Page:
STUTTGART, Germany -- Russia's troop buildup on the Ukrainian border increases the threat of an invasion by President Vladimir Putin's army, Defense Secretary Chuck Hagel said Wednesday.
Speaking to reporters at U.S. European Command in Stuttgart, Germany, Hagel said he agrees with Poland's foreign minister, who said Wednesday that the increase in Russian forces near Ukraine's border heightened the risk of an invasion.
"I think it's a reality, of course it is," said Hagel, who was in Stuttgart for meetings with his military leaders in Europe, including the top commander, Air Force Gen. Philip Breedlove. "When you see the build-up of Russian troops and the sophistication of those troops, the training of those troops, the heavy military equipment that's being put along that border, of course it's a reality, it's a threat, it's a possibility - absolutely," Hagel said.
U.S. and NATO officials say there are now about 20,000 Russian troops massed just east of Ukraine's border. CBS News' David Martin reported last week that U.S. officials believed there were approximately 15,000 in the region.
The U.S. also says Russia continues to train and equip separatists battling Ukraine's government.
Russia has repeatedly rejected Ukrainian and Western claims of a military buildup on the border.
"The longer that Russia perpetuates and instigates this tension and the possibility of escalating their activity, it's going to get worse. And we have to be prepared for that," Hagel said.
Among the scenarios that worry some in NATO is Putin potentially sending Russian troops into eastern Ukraine in the guise of a "peacekeeping" force. That concern has deepened as the Russian-supported separatists appear to lose the initiative against Ukrainian government forces.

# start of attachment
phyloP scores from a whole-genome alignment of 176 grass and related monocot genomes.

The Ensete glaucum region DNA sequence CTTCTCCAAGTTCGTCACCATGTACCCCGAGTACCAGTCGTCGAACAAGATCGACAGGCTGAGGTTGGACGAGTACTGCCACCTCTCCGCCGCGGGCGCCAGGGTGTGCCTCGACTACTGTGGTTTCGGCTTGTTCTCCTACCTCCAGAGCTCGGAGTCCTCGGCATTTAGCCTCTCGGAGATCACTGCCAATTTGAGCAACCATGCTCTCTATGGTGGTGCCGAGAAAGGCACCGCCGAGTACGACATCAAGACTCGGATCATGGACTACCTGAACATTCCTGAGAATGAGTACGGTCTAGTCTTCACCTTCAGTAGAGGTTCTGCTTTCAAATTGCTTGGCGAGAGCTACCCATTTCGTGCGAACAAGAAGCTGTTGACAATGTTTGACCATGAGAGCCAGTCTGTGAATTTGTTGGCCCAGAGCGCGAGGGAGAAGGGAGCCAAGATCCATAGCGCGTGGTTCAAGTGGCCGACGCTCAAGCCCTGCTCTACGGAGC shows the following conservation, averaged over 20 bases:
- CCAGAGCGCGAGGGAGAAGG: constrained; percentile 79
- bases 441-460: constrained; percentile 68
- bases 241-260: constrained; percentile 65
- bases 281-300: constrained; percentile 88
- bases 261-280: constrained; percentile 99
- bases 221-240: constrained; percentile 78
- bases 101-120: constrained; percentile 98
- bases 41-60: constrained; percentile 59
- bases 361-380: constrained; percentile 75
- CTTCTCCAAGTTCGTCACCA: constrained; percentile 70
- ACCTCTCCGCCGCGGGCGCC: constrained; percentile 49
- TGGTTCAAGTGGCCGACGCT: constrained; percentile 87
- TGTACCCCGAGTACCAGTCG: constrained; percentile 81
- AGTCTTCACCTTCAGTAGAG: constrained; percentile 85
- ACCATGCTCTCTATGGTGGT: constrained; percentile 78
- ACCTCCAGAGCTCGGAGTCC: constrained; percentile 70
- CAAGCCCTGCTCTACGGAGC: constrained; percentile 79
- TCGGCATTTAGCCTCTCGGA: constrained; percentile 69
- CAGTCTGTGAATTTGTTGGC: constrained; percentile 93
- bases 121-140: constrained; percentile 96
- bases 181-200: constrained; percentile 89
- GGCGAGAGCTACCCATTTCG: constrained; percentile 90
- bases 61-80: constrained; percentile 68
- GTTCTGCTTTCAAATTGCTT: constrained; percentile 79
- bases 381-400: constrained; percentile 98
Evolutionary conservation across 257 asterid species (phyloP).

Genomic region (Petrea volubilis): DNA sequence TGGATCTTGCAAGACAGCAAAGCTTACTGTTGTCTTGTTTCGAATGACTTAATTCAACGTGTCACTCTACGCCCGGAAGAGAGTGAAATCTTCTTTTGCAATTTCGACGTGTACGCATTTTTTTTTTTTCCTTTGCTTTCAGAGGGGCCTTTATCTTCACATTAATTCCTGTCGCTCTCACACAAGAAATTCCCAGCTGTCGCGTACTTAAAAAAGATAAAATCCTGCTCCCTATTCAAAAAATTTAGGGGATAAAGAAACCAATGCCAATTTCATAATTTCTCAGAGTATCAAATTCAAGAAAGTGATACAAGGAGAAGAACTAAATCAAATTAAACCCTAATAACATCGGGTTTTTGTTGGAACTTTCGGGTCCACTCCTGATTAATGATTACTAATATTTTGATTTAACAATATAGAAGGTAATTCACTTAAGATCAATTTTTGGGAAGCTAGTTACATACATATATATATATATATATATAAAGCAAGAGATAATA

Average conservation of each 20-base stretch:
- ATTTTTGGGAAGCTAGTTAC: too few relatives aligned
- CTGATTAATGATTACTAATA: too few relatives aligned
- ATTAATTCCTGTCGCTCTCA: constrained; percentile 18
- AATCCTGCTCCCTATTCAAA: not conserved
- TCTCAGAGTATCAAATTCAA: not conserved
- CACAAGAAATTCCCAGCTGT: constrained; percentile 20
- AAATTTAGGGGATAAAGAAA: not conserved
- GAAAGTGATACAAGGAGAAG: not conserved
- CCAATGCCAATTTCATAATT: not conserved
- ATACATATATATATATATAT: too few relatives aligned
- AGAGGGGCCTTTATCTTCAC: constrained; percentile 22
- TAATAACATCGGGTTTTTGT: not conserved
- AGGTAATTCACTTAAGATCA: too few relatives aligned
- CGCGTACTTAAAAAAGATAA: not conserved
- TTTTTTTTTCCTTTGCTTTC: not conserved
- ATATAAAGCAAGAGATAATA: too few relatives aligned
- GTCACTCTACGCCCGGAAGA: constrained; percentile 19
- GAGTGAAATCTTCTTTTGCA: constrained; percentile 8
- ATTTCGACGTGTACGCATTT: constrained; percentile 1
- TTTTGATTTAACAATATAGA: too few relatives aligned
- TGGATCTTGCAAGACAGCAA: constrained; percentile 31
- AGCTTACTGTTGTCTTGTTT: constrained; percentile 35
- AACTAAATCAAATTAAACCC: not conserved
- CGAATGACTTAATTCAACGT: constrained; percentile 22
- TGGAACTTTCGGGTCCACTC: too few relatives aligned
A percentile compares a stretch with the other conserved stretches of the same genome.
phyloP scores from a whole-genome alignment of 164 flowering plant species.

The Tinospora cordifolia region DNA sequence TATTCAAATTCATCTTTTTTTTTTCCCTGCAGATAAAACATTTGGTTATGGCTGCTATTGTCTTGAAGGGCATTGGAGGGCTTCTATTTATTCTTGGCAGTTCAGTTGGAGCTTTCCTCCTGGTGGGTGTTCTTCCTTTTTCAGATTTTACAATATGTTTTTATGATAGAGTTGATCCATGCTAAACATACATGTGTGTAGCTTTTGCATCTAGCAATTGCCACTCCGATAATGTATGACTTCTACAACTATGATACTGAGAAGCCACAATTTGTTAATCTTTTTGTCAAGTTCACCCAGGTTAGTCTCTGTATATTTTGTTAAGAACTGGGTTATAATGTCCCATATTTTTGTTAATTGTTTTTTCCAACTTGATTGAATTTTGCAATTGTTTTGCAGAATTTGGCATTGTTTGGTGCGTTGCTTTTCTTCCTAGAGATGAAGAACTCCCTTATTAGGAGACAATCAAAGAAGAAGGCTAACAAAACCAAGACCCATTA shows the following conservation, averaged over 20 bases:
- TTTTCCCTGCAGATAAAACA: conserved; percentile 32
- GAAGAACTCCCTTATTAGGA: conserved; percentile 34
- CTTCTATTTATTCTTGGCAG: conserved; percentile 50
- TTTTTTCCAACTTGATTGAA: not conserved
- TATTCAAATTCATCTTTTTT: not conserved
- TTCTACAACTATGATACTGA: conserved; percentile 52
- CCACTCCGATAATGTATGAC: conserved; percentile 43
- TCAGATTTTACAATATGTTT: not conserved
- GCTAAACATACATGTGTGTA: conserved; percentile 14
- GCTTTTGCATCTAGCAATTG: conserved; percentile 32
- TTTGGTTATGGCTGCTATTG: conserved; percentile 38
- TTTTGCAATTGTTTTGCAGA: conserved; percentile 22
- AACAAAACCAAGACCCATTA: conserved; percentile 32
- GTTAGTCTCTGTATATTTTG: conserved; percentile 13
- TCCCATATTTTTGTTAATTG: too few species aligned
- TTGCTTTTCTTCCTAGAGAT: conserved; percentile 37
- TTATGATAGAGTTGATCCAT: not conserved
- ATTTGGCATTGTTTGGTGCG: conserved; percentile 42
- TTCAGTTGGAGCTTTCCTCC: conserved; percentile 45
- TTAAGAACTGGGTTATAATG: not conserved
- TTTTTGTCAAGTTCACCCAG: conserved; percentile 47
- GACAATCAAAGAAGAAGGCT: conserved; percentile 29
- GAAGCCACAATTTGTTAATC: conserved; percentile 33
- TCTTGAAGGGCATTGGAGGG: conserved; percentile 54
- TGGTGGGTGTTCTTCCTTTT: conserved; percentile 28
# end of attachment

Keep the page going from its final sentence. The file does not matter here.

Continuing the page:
Hagel also said that Russia's provocative actions are forcing the U.S. and its allies to take a close look at how NATO is structured and prepared for such military crises and other challenges of the future.
U.S. officials have talked about the need to set up a more robust and ready NATO military response force. That is likely to be one of the subjects discussed at the NATO summit in September. Sir Adrian Bradshaw, the British army general who is NATO's No. 2 officer, said last week the alliance needs a more responsive quick-reaction force that could be deployed in the event Moscow makes aggressive military threats against a NATO nation.
Breedlove in June told reporters that NATO needs "to have a much more responsive force to address this new threat that we see." He said the allies will consider where the force should be positioned and whether it should move in and out on a rotational basis or remain in the region as long as needed.
He said he has recommended that NATO consider prepositioning military equipment in the region, but no final decisions have been made yet.
Meanwhile, Putin has ordered government agencies to restrict imports of food and agricultural products from the countries that have imposed sanctions against Russia over the conflict in Ukraine.
The text of Putin's decree released by the Kremlin on Wednesday says that such imports will be "banned or limited" for one year. The decree doesn't name any specific countries or products, but contains an order to government agencies to spell them out.
The move follows the latest round of sanctions against Russia imposed by the European Union last week, which for the first time targeted entire sectors of the Russian economy.
The U.S. and the EU have accused Russia, which annexed Ukraine's Crimean Peninsula in March, of fomenting tensions in eastern Ukraine by supplying arms and expertise to a pro-Moscow insurgency, and have imposed asset freezes and loan bans on a score of individuals and companies.
Russia depends heavily on imported foodstuffs - most of it from the West - particularly in the largest and most prosperous cities such as Moscow.
The order says the limits are being imposed "with the goal of guaranteeing the security of the Russian Federation" and calls for undertaking measures to guard against quick price hikes. Both those clauses appeared to indicate that the scope of the measures wouldn't be wide.